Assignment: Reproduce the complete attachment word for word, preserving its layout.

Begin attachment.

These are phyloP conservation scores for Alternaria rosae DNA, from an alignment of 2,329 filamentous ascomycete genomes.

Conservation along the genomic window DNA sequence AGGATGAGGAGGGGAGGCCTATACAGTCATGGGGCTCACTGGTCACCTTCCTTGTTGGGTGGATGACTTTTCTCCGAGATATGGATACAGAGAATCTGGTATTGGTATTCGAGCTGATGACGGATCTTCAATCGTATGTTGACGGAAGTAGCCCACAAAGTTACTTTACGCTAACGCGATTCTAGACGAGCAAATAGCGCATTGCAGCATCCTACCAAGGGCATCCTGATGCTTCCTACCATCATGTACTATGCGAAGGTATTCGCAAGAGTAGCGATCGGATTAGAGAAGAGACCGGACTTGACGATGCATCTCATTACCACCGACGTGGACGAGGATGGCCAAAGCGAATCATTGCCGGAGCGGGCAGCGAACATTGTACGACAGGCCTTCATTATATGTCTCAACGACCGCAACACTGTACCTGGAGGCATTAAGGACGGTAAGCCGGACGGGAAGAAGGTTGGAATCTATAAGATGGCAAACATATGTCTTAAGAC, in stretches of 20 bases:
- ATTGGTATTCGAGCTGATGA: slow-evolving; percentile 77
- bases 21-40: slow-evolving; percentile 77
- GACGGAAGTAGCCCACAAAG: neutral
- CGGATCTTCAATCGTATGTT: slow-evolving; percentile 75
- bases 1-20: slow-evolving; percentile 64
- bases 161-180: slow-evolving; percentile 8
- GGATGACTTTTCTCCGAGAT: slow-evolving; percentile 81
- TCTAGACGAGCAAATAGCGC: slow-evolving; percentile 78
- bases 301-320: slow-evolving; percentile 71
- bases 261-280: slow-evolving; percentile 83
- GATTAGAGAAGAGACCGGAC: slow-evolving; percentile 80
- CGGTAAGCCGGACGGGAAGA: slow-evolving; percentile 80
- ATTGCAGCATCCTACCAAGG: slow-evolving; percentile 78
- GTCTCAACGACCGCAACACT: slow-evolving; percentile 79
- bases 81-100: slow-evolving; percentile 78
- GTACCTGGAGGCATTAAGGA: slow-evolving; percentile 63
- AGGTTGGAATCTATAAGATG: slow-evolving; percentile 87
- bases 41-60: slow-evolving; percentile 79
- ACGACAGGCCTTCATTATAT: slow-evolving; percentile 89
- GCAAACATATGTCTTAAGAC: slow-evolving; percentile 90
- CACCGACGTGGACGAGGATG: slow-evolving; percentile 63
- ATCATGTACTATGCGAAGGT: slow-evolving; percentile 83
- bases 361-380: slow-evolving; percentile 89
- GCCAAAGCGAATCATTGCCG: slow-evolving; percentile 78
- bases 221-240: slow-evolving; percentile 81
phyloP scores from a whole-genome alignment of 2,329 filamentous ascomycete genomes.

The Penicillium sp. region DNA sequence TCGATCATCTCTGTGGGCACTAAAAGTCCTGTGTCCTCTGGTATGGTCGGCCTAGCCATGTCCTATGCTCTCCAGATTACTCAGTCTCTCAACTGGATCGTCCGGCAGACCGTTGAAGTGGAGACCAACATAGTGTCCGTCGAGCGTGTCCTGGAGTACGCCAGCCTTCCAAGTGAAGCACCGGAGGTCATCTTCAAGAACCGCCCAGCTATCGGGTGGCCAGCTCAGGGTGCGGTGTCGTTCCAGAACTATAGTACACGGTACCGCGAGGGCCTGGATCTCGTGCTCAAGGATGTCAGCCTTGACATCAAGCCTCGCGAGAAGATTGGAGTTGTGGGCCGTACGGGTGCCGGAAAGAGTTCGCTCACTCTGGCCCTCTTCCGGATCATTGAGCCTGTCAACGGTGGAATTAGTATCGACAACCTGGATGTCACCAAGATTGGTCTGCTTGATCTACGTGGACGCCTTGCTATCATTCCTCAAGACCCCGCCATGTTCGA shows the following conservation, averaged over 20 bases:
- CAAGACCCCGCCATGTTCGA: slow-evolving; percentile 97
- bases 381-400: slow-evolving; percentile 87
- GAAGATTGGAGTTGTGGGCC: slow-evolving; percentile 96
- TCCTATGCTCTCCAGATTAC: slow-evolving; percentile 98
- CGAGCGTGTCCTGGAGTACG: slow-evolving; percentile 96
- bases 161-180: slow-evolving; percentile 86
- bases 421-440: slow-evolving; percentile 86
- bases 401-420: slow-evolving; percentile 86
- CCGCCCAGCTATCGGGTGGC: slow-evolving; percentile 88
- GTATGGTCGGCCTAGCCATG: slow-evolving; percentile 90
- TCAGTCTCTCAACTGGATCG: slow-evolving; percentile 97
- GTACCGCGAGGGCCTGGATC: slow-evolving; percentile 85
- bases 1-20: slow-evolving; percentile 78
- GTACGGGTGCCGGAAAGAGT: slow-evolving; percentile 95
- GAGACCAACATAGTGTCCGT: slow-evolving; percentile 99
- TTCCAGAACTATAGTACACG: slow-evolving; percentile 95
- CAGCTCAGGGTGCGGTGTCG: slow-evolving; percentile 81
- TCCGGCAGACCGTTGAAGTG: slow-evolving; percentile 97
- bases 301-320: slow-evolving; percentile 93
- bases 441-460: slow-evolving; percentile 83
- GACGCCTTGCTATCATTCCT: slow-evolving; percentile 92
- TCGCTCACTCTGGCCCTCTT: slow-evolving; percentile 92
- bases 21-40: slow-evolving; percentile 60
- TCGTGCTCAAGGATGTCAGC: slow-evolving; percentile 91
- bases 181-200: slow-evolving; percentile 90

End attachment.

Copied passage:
These are phyloP conservation scores for Alternaria rosae DNA, from an alignment of 2,329 filamentous ascomycete genomes.

Conservation along the genomic window DNA sequence AGGATGAGGAGGGGAGGCCTATACAGTCATGGGGCTCACTGGTCACCTTCCTTGTTGGGTGGATGACTTTTCTCCGAGATATGGATACAGAGAATCTGGTATTGGTATTCGAGCTGATGACGGATCTTCAATCGTATGTTGACGGAAGTAGCCCACAAAGTTACTTTACGCTAACGCGATTCTAGACGAGCAAATAGCGCATTGCAGCATCCTACCAAGGGCATCCTGATGCTTCCTACCATCATGTACTATGCGAAGGTATTCGCAAGAGTAGCGATCGGATTAGAGAAGAGACCGGACTTGACGATGCATCTCATTACCACCGACGTGGACGAGGATGGCCAAAGCGAATCATTGCCGGAGCGGGCAGCGAACATTGTACGACAGGCCTTCATTATATGTCTCAACGACCGCAACACTGTACCTGGAGGCATTAAGGACGGTAAGCCGGACGGGAAGAAGGTTGGAATCTATAAGATGGCAAACATATGTCTTAAGAC, in stretches of 20 bases:
- ATTGGTATTCGAGCTGATGA: slow-evolving; percentile 77
- bases 21-40: slow-evolving; percentile 77
- GACGGAAGTAGCCCACAAAG: neutral
- CGGATCTTCAATCGTATGTT: slow-evolving; percentile 75
- bases 1-20: slow-evolving; percentile 64
- bases 161-180: slow-evolving; percentile 8
- GGATGACTTTTCTCCGAGAT: slow-evolving; percentile 81
- TCTAGACGAGCAAATAGCGC: slow-evolving; percentile 78
- bases 301-320: slow-evolving; percentile 71
- bases 261-280: slow-evolving; percentile 83
- GATTAGAGAAGAGACCGGAC: slow-evolving; percentile 80
- CGGTAAGCCGGACGGGAAGA: slow-evolving; percentile 80
- ATTGCAGCATCCTACCAAGG: slow-evolving; percentile 78
- GTCTCAACGACCGCAACACT: slow-evolving; percentile 79
- bases 81-100: slow-evolving; percentile 78
- GTACCTGGAGGCATTAAGGA: slow-evolving; percentile 63
- AGGTTGGAATCTATAAGATG: slow-evolving; percentile 87
- bases 41-60: slow-evolving; percentile 79
- ACGACAGGCCTTCATTATAT: slow-evolving; percentile 89
- GCAAACATATGTCTTAAGAC: slow-evolving; percentile 90
- CACCGACGTGGACGAGGATG: slow-evolving; percentile 63
- ATCATGTACTATGCGAAGGT: slow-evolving; percentile 83
- bases 361-380: slow-evolving; percentile 89
- GCCAAAGCGAATCATTGCCG: slow-evolving; percentile 78
- bases 221-240: slow-evolving; percentile 81
phyloP scores from a whole-genome alignment of 2,329 filamentous ascomycete genomes.

The Penicillium sp. region DNA sequence TCGATCATCTCTGTGGGCACTAAAAGTCCTGTGTCCTCTGGTATGGTCGGCCTAGCCATGTCCTATGCTCTCCAGATTACTCAGTCTCTCAACTGGATCGTCCGGCAGACCGTTGAAGTGGAGACCAACATAGTGTCCGTCGAGCGTGTCCTGGAGTACGCCAGCCTTCCAAGTGAAGCACCGGAGGTCATCTTCAAGAACCGCCCAGCTATCGGGTGGCCAGCTCAGGGTGCGGTGTCGTTCCAGAACTATAGTACACGGTACCGCGAGGGCCTGGATCTCGTGCTCAAGGATGTCAGCCTTGACATCAAGCCTCGCGAGAAGATTGGAGTTGTGGGCCGTACGGGTGCCGGAAAGAGTTCGCTCACTCTGGCCCTCTTCCGGATCATTGAGCCTGTCAACGGTGGAATTAGTATCGACAACCTGGATGTCACCAAGATTGGTCTGCTTGATCTACGTGGACGCCTTGCTATCATTCCTCAAGACCCCGCCATGTTCGA shows the following conservation, averaged over 20 bases:
- CAAGACCCCGCCATGTTCGA: slow-evolving; percentile 97
- bases 381-400: slow-evolving; percentile 87
- GAAGATTGGAGTTGTGGGCC: slow-evolving; percentile 96
- TCCTATGCTCTCCAGATTAC: slow-evolving; percentile 98
- CGAGCGTGTCCTGGAGTACG: slow-evolving; percentile 96
- bases 161-180: slow-evolving; percentile 86
- bases 421-440: slow-evolving; percentile 86
- bases 401-420: slow-evolving; percentile 86
- CCGCCCAGCTATCGGGTGGC: slow-evolving; percentile 88
- GTATGGTCGGCCTAGCCATG: slow-evolving; percentile 90
- TCAGTCTCTCAACTGGATCG: slow-evolving; percentile 97
- GTACCGCGAGGGCCTGGATC: slow-evolving; percentile 85
- bases 1-20: slow-evolving; percentile 78
- GTACGGGTGCCGGAAAGAGT: slow-evolving; percentile 95
- GAGACCAACATAGTGTCCGT: slow-evolving; percentile 99
- TTCCAGAACTATAGTACACG: slow-evolving; percentile 95
- CAGCTCAGGGTGCGGTGTCG: slow-evolving; percentile 81
- TCCGGCAGACCGTTGAAGTG: slow-evolving; percentile 97
- bases 301-320: slow-evolving; percentile 93
- bases 441-460: slow-evolving; percentile 83
- GACGCCTTGCTATCATTCCT: slow-evolving; percentile 92
- TCGCTCACTCTGGCCCTCTT: slow-evolving; percentile 92
- bases 21-40: slow-evolving; percentile 60
- TCGTGCTCAAGGATGTCAGC: slow-evolving; percentile 91
- bases 181-200: slow-evolving; percentile 90